UCLA holds cross-campus Hispanic serving institution forum
Ackerman Student Union is pictured. UCLA hosted a forum for community members to discuss the goal of becoming a Hispanic-serving institution. (Daily Bruin file photo)
Oct. 25, 2022 10:16 p.m.
UCLA hosted a cross-campus forum for faculty and administration to discuss progress toward earning a federal Hispanic-serving institution designation Thursday.
The three-hour-long Hispanic-Serving Institution Visioning Forum was held in the Ackerman Union Grand Ballroom. UC faculty and administrators, including Chancellor Gene Block, came to speak about goals and statistics regarding the university’s progress toward earning the federal HSI designation and celebrate the findings of a UCLA HSI Task Force report. In order to become an HSI, at least 25% of the university’s full-time undergraduate student population must be Hispanic. Students, alumni and faculty attended the forum.
Block opened the forum and thanked faculty and attendees for coming together to discuss the initiative, and said he looked forward to the work to be done over the coming years.
Sylvia Hurtado, a professor of education and co-chair of the HSI Task Force, said at the event that achieving HSI designation would help UCLA achieve UC systemwide goals for equity and degree completion by the end of the decade. The recent HSI Task Force report was created using discussions and interviews with staff, students and faculty to both make progress on achieving HSI designation and better understand how to serve and support students, Hurtado added.
“Our strengths are that we have the highest retention and completion rates in the UC system, and possibly among most four year institutions,” Hurtado said. “But that doesn’t mean that our students do not struggle. They are talented survivors. They need recognition and support in order to fly on this campus.”
Following the opening speakers, Marcela Cuellar, a professor of education at UC Davis, and Marla Franco, assistant vice provost of HSI Initiatives at the University of Arizona, gave presentations on implementing recommendations for progress toward HSI designation and greater equity.
Cuellar, who is also a graduate alumnus of the School of Education and Information Studies, said being an HSI must be an active, intentional effort. Certain issues continue to make students feel less welcome at UCLA; she herself never received her official acceptance letter upon her admission to UCLA, causing confusion and disappointment, she said. Although UCLA was originally her dream school, she chose another university because she felt more welcomed there, Cuellar added.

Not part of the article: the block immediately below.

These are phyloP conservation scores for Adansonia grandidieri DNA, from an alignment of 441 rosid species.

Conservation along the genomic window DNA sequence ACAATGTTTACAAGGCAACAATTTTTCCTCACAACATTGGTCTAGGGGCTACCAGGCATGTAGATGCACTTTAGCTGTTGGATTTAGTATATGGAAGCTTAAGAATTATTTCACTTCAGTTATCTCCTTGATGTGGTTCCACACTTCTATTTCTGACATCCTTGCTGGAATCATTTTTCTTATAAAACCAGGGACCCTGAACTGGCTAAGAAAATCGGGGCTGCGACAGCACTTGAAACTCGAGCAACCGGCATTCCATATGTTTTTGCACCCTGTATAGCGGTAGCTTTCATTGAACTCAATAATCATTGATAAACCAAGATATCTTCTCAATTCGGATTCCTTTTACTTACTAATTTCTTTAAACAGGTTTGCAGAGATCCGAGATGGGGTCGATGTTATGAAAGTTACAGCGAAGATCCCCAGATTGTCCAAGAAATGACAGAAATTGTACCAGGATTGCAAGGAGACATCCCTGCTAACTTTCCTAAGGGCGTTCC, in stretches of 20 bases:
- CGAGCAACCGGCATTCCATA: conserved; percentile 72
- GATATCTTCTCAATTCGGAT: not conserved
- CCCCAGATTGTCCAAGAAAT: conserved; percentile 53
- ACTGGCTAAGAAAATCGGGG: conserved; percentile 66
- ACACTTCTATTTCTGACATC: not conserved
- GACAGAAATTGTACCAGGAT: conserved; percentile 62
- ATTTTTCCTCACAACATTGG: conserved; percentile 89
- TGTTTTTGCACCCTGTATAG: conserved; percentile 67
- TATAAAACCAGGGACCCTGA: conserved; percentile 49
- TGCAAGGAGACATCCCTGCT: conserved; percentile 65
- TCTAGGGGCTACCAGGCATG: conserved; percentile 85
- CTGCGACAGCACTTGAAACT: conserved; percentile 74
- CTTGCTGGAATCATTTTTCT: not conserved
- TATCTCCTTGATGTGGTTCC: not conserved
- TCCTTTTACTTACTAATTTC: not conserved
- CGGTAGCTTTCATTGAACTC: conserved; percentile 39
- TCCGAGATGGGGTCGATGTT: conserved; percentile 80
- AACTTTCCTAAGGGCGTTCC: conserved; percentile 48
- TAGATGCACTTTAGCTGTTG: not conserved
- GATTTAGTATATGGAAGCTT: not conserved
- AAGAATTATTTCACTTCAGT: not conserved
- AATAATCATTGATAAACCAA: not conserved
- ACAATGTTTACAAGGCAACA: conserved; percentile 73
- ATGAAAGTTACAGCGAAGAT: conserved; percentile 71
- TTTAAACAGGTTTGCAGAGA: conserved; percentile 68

“Even though my heart was here, I had to go with the opportunity – where I felt seen, where I felt welcomed, and where there was opportunity,” she said at the event. “That is still what I see as some of the challenges that continue to persist at institutions like UCLA, but really many of our institutions.”
A moderated discussion followed the presentations, in which audience members asked the speakers questions on a panel.
Sonja Diaz, founding director of the UCLA Latino Policy and Politics Institute, asked Franco to discuss curricular changes and the faculty role in shaping the University of Arizona to receive its current HSI designation.
Franco responded that leadership, including strong and explicit public support from senior leaders on campus, as well as supporting and incentivizing faculty to actively engage in HSI initiatives, has served the university well.
Achieving HSI designation would make the university eligible to apply for federal funding to better programming and infrastructure to support its students, Cuellar said.
Although UC campuses have better outcomes for Latinx students relative to other universities, equity gaps must continue to be addressed, which may involve cultural change, she added.
Franco said a university must perform intentional introspection and focus on specific barriers – such as enrollment management plans and strategies, or financial support – to maintain progress toward becoming an HSI.
“Those types of things as well require dedicated financial resources. … Access to our institutions requires a plan,” Franco said at the event. “What are those pieces and how do we spell that out now? … How are we making sure that UCLA is an institution where students can feel like they can bring their entire selves?”
Elizabeth Gonzalez, UCLA’s inaugural HSI director, later gave closing remarks. She said progress toward becoming an HSI must involve a balance of research, practice and support.
“Sometimes bridging that gap is very difficult, to go from these abstract concepts and the theory to the day-to-day practice of this work,” Gonzalez said at the event. “You need to have institutional leaders backing you up and bringing visibility to this work – that is, if you don’t have that, good luck.”